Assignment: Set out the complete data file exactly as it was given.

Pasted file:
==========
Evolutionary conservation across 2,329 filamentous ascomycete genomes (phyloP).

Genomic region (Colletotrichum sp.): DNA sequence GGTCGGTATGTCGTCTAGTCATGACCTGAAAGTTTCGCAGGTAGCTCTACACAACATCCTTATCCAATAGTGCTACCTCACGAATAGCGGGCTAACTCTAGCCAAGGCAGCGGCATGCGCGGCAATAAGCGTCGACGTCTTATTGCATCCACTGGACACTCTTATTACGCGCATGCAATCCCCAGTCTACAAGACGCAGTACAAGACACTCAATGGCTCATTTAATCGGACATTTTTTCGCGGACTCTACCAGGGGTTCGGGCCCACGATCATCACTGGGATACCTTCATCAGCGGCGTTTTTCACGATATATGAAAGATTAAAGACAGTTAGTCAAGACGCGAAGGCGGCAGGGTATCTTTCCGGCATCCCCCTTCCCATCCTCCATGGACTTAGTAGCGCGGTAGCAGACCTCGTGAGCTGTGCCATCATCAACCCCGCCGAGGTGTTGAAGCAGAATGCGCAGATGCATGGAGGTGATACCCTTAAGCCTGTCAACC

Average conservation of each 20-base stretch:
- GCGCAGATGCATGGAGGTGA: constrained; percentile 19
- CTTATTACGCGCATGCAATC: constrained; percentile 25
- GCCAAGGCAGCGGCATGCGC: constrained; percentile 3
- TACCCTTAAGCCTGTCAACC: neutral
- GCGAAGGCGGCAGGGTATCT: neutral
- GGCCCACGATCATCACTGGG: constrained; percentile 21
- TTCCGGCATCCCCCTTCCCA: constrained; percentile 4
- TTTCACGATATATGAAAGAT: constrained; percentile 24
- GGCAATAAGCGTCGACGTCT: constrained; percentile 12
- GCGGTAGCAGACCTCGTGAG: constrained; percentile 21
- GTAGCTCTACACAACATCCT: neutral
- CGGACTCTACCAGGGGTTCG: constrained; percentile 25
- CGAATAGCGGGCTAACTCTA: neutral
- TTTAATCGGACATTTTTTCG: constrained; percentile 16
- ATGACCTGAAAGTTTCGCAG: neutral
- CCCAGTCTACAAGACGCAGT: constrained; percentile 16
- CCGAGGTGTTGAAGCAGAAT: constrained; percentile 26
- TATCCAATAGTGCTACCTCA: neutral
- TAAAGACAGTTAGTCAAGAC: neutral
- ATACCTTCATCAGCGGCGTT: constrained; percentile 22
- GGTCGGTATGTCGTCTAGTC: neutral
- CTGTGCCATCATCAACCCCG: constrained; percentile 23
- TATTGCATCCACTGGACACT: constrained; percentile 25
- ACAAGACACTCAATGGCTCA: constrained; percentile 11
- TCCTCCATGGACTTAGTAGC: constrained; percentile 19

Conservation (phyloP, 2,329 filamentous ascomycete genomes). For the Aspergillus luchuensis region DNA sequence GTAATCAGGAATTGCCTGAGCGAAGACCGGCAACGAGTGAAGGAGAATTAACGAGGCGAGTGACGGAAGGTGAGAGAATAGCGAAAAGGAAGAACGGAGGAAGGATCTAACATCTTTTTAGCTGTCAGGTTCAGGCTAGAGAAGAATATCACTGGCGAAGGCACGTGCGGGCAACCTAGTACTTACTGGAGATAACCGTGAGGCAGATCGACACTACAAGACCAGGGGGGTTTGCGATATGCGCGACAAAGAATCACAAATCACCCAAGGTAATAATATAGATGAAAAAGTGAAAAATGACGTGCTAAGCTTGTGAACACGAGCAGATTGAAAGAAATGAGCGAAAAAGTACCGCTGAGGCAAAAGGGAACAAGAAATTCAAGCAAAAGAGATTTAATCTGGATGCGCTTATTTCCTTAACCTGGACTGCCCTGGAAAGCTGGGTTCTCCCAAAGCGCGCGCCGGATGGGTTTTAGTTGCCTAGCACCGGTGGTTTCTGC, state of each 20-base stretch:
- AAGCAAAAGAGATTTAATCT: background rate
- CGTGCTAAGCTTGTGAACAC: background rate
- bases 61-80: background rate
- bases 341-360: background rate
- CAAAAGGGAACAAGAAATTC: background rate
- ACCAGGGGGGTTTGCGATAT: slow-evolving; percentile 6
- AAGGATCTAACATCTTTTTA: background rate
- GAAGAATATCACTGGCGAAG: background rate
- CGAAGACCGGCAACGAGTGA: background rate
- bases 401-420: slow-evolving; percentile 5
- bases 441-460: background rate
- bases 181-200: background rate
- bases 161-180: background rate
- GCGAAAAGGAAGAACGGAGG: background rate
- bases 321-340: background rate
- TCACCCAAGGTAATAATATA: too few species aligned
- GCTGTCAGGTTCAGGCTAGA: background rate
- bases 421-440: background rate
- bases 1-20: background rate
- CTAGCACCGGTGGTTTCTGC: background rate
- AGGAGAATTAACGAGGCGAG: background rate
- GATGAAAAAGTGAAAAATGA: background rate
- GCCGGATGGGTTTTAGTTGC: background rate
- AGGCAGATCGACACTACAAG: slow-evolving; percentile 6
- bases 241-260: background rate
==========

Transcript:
Evolutionary conservation across 2,329 filamentous ascomycete genomes (phyloP).

Genomic region (Colletotrichum sp.): DNA sequence GGTCGGTATGTCGTCTAGTCATGACCTGAAAGTTTCGCAGGTAGCTCTACACAACATCCTTATCCAATAGTGCTACCTCACGAATAGCGGGCTAACTCTAGCCAAGGCAGCGGCATGCGCGGCAATAAGCGTCGACGTCTTATTGCATCCACTGGACACTCTTATTACGCGCATGCAATCCCCAGTCTACAAGACGCAGTACAAGACACTCAATGGCTCATTTAATCGGACATTTTTTCGCGGACTCTACCAGGGGTTCGGGCCCACGATCATCACTGGGATACCTTCATCAGCGGCGTTTTTCACGATATATGAAAGATTAAAGACAGTTAGTCAAGACGCGAAGGCGGCAGGGTATCTTTCCGGCATCCCCCTTCCCATCCTCCATGGACTTAGTAGCGCGGTAGCAGACCTCGTGAGCTGTGCCATCATCAACCCCGCCGAGGTGTTGAAGCAGAATGCGCAGATGCATGGAGGTGATACCCTTAAGCCTGTCAACC

Average conservation of each 20-base stretch:
- GCGCAGATGCATGGAGGTGA: constrained; percentile 19
- CTTATTACGCGCATGCAATC: constrained; percentile 25
- GCCAAGGCAGCGGCATGCGC: constrained; percentile 3
- TACCCTTAAGCCTGTCAACC: neutral
- GCGAAGGCGGCAGGGTATCT: neutral
- GGCCCACGATCATCACTGGG: constrained; percentile 21
- TTCCGGCATCCCCCTTCCCA: constrained; percentile 4
- TTTCACGATATATGAAAGAT: constrained; percentile 24
- GGCAATAAGCGTCGACGTCT: constrained; percentile 12
- GCGGTAGCAGACCTCGTGAG: constrained; percentile 21
- GTAGCTCTACACAACATCCT: neutral
- CGGACTCTACCAGGGGTTCG: constrained; percentile 25
- CGAATAGCGGGCTAACTCTA: neutral
- TTTAATCGGACATTTTTTCG: constrained; percentile 16
- ATGACCTGAAAGTTTCGCAG: neutral
- CCCAGTCTACAAGACGCAGT: constrained; percentile 16
- CCGAGGTGTTGAAGCAGAAT: constrained; percentile 26
- TATCCAATAGTGCTACCTCA: neutral
- TAAAGACAGTTAGTCAAGAC: neutral
- ATACCTTCATCAGCGGCGTT: constrained; percentile 22
- GGTCGGTATGTCGTCTAGTC: neutral
- CTGTGCCATCATCAACCCCG: constrained; percentile 23
- TATTGCATCCACTGGACACT: constrained; percentile 25
- ACAAGACACTCAATGGCTCA: constrained; percentile 11
- TCCTCCATGGACTTAGTAGC: constrained; percentile 19

Conservation (phyloP, 2,329 filamentous ascomycete genomes). For the Aspergillus luchuensis region DNA sequence GTAATCAGGAATTGCCTGAGCGAAGACCGGCAACGAGTGAAGGAGAATTAACGAGGCGAGTGACGGAAGGTGAGAGAATAGCGAAAAGGAAGAACGGAGGAAGGATCTAACATCTTTTTAGCTGTCAGGTTCAGGCTAGAGAAGAATATCACTGGCGAAGGCACGTGCGGGCAACCTAGTACTTACTGGAGATAACCGTGAGGCAGATCGACACTACAAGACCAGGGGGGTTTGCGATATGCGCGACAAAGAATCACAAATCACCCAAGGTAATAATATAGATGAAAAAGTGAAAAATGACGTGCTAAGCTTGTGAACACGAGCAGATTGAAAGAAATGAGCGAAAAAGTACCGCTGAGGCAAAAGGGAACAAGAAATTCAAGCAAAAGAGATTTAATCTGGATGCGCTTATTTCCTTAACCTGGACTGCCCTGGAAAGCTGGGTTCTCCCAAAGCGCGCGCCGGATGGGTTTTAGTTGCCTAGCACCGGTGGTTTCTGC, state of each 20-base stretch:
- AAGCAAAAGAGATTTAATCT: background rate
- CGTGCTAAGCTTGTGAACAC: background rate
- bases 61-80: background rate
- bases 341-360: background rate
- CAAAAGGGAACAAGAAATTC: background rate
- ACCAGGGGGGTTTGCGATAT: slow-evolving; percentile 6
- AAGGATCTAACATCTTTTTA: background rate
- GAAGAATATCACTGGCGAAG: background rate
- CGAAGACCGGCAACGAGTGA: background rate
- bases 401-420: slow-evolving; percentile 5
- bases 441-460: background rate
- bases 181-200: background rate
- bases 161-180: background rate
- GCGAAAAGGAAGAACGGAGG: background rate
- bases 321-340: background rate
- TCACCCAAGGTAATAATATA: too few species aligned
- GCTGTCAGGTTCAGGCTAGA: background rate
- bases 421-440: background rate
- bases 1-20: background rate
- CTAGCACCGGTGGTTTCTGC: background rate
- AGGAGAATTAACGAGGCGAG: background rate
- GATGAAAAAGTGAAAAATGA: background rate
- GCCGGATGGGTTTTAGTTGC: background rate
- AGGCAGATCGACACTACAAG: slow-evolving; percentile 6
- bases 241-260: background rate